Litton compares the dilemma landscape contractors often find themselves in to the inexperienced plumber. When asked to fix a leak under the sink, the plumber replies, "I can't fix that right now, I'm too busy mopping the floor."
Growing requires assistance—lots of it
By 2000 Jetstream was doing well, generating between $700,000 and $800,000 a year, but Litton thought the company could do better. After attending a Kevin Kehoe Masters in Management seminar in Atlanta that year, he set new revenue goals. In order to reach them, he would have to reduce his management load and spend more time marketing and selling his business.
Litton realized he couldn't truly grow until he hired someone in the office to handle the paperwork that would come with growth. Enter Shirley Norman. As Jetstream's controller, she worked only 20 hours a week at first, managing accounts payable/receivable, generating financial statements and starting job costing procedures. Her job has now evolved into a full-time position that involves a little bit of everything.
Norman is the administrative Jill of all Trades. Her presence gives the company president the freedom to fix leaks and sell more work. "I will say it again," says Litton. "One of the first things young, growing contractors must do is hire an administrative assistant before they think they need one, maybe even before they can truly afford one. By the time they see a need, a ton of work has already passed them by."
The same advice applies to a company's field operation. To grow as aggressively as he wants, Litton has trained a couple of operations managers, although one position is not filled at the moment. "Personally, I'm doing a little more mopping than I want to right now," Litton admits. "I've let my foremen know that before I hire from the outside, they have an opportunity to step up and become an operations manager if they demonstrate the willingness and organizational talent. If you can groom your own people for the job, you're better off than hiring an individual from the outside. That's just human nature."
"Raise your hand for third-party help," Litton continues. As a PLANET member, Jetstream last year took advantage of the association's Trailblazer mentoring program. Veteran PLANET member Tom Heaviland, CLP, president of Heaviland Enterprises in Vista, California, flew to Michigan for a day to share his years of experience.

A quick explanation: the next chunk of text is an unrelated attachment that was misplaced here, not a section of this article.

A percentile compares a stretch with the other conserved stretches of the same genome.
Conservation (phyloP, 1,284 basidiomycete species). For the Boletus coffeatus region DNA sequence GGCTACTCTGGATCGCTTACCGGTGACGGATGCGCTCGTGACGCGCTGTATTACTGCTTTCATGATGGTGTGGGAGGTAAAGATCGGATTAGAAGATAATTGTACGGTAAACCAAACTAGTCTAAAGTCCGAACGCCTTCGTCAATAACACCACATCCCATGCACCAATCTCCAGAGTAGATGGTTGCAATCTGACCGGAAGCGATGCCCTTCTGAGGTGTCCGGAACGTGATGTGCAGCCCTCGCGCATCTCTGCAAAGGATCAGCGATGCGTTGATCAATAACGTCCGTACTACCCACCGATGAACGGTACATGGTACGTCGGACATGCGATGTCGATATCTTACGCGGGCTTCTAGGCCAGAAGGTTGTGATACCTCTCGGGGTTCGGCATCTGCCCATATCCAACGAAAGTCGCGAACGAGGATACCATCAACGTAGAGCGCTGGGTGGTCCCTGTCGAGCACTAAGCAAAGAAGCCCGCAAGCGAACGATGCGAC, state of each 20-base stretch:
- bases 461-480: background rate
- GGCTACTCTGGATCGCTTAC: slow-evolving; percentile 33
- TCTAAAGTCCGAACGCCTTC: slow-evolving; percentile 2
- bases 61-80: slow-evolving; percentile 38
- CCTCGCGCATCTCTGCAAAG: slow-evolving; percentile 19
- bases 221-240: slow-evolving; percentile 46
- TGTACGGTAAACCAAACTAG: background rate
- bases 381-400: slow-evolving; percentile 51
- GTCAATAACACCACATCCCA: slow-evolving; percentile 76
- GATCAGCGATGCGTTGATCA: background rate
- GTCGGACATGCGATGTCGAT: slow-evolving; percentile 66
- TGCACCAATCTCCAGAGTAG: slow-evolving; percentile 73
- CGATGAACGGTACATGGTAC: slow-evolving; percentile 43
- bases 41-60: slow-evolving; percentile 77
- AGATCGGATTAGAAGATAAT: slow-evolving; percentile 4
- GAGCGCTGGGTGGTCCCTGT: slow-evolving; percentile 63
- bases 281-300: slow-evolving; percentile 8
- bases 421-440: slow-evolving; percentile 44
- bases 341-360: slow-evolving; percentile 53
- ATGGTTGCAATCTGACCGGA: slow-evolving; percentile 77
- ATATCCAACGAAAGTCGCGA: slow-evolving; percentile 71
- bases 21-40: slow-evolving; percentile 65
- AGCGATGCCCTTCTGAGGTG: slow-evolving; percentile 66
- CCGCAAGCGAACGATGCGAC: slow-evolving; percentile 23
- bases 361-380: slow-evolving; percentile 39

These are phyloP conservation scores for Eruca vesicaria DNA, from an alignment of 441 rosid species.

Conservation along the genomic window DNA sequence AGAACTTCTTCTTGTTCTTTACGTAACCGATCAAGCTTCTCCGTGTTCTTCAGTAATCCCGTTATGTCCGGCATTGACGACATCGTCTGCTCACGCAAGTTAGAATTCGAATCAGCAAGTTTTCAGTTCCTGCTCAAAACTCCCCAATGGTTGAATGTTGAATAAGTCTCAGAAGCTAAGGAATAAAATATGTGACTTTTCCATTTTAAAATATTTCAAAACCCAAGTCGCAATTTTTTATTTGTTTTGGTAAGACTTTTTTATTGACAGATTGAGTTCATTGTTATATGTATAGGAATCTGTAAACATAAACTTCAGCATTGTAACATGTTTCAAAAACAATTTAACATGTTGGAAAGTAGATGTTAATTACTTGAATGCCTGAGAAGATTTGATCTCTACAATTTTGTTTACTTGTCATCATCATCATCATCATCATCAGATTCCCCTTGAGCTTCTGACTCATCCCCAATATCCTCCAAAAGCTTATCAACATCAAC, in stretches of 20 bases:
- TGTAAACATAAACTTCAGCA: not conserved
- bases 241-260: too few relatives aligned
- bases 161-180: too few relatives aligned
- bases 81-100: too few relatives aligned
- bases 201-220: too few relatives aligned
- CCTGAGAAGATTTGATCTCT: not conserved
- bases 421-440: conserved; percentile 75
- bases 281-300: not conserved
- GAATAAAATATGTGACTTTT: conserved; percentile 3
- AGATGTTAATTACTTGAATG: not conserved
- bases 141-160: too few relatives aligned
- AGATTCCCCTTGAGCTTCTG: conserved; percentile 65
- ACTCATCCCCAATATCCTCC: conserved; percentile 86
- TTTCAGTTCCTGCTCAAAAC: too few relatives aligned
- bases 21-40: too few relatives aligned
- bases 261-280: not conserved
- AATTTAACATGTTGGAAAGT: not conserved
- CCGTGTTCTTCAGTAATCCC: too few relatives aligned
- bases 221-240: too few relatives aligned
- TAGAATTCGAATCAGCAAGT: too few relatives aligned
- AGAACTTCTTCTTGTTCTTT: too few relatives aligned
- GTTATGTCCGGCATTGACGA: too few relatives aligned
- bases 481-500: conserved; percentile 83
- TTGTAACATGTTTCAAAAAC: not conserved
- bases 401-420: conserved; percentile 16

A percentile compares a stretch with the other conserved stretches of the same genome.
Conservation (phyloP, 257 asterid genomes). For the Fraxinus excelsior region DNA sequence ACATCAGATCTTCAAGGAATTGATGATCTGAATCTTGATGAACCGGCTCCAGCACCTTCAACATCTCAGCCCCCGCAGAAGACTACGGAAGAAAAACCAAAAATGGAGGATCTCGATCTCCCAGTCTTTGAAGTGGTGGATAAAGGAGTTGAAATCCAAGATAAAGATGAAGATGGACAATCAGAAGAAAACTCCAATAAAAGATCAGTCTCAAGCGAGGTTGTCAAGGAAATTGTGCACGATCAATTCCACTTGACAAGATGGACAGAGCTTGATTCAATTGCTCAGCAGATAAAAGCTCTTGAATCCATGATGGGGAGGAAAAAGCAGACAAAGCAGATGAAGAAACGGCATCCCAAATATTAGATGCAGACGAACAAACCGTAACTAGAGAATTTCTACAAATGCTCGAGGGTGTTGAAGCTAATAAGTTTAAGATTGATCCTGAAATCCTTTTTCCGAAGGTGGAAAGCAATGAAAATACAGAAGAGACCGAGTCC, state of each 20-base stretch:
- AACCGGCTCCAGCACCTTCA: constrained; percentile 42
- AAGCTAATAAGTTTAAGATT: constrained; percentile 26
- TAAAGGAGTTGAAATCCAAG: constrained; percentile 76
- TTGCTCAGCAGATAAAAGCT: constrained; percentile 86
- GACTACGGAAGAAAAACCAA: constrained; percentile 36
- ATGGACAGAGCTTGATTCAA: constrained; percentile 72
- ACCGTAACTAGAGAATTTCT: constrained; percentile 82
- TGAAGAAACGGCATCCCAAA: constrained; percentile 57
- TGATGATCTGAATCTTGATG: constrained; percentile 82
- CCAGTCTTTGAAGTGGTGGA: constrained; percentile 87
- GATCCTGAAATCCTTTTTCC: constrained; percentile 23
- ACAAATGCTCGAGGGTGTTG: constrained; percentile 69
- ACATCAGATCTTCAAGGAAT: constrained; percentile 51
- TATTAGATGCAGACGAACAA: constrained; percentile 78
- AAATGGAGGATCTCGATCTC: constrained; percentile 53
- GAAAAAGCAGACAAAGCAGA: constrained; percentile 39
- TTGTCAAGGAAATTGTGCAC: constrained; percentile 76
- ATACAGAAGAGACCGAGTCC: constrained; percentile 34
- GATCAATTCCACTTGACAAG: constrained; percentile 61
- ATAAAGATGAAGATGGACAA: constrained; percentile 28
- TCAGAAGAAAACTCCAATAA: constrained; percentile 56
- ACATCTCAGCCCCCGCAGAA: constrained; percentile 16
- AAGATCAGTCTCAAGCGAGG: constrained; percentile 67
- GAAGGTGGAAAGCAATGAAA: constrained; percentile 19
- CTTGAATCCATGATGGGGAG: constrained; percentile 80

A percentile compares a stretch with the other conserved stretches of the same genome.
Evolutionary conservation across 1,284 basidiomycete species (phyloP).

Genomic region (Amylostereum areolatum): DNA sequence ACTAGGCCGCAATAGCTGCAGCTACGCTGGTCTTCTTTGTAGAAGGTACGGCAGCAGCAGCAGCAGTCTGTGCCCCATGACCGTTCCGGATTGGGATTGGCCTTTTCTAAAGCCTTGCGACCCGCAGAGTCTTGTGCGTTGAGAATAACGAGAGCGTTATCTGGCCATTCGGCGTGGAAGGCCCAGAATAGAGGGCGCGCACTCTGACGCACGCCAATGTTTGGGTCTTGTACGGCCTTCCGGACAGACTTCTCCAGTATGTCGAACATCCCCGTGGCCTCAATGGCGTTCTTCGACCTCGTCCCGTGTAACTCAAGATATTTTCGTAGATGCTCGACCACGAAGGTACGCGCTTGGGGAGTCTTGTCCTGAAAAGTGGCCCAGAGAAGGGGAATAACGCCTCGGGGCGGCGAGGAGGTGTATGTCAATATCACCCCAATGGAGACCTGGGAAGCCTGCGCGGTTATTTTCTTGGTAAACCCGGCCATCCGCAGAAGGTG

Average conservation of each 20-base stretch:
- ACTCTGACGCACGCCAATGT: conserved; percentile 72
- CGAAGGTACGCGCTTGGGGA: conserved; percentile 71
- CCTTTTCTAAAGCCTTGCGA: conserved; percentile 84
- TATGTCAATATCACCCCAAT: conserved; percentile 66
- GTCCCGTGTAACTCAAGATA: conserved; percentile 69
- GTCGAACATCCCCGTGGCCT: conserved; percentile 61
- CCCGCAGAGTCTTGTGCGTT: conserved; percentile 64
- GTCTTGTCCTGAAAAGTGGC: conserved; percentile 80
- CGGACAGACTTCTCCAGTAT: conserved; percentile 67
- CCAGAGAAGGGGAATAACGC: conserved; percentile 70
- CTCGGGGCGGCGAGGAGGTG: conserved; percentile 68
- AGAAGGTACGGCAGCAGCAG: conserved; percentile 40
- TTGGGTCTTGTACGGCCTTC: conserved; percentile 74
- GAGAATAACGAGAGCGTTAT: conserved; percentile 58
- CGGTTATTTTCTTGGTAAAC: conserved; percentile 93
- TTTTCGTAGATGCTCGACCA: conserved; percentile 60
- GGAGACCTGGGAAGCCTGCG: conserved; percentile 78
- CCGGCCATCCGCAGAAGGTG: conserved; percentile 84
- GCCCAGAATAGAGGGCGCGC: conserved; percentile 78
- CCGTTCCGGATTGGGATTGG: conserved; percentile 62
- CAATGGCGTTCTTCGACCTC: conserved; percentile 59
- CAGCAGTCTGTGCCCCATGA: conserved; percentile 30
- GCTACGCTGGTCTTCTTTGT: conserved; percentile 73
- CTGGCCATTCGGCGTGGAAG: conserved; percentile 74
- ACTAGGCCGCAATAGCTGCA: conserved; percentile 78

"Tom's firm is all landscape maintenance, so we couldn't compare apples to apples," Litton explains. "Instead, we worked on developing a strategic plan and putting some core values and concepts in place, all of which are important for long-term growth. When I inquired about adding landscape maintenance to my operation, he showed me some names on his client list and I knew immediately that we had fewer opportunities here. It reaffirmed my commitment to continue doing what we do best."
Of the $1.3 million in sales Jetstream projects for this year, 70% will likely be generated from design/build projects and 30% from irrigation installation and service. Subcontracted work will account for approximately 10% of the total dollar amount.
Jetstream has been working on several impressive projects. One spectacular home has a huge Unilock brick patio, complete with an outside fireplace, fire pit, an entertainment bar with a granite countertop, along with a kitchen, among other amenities. Jetstream handled everything but the kitchen, in which case a subcontractor was brought in.
Litton drives by several other properties and then stops to show a landscape design to a customer. Litton meets a construction crew on another site and visits later with an irrigation foreman who has been with his company 11 years. All in a day's work, Litton says.
The last stop was at a half-finished condominium site. The large project was halted last summer after the builder went out of business overnight. "The builder took several small companies down with him," Litton relates. "Luckily, we're not among them. Instead of passing on the bad debt expense, we borrowed quite a bit to pay our suppliers. Things like this happen. The only protection a contractor has is to avoid putting all of his eggs in one basket. Our client mix is diversified, and we've learned over the years to grow our business on the backs of people who appreciate us."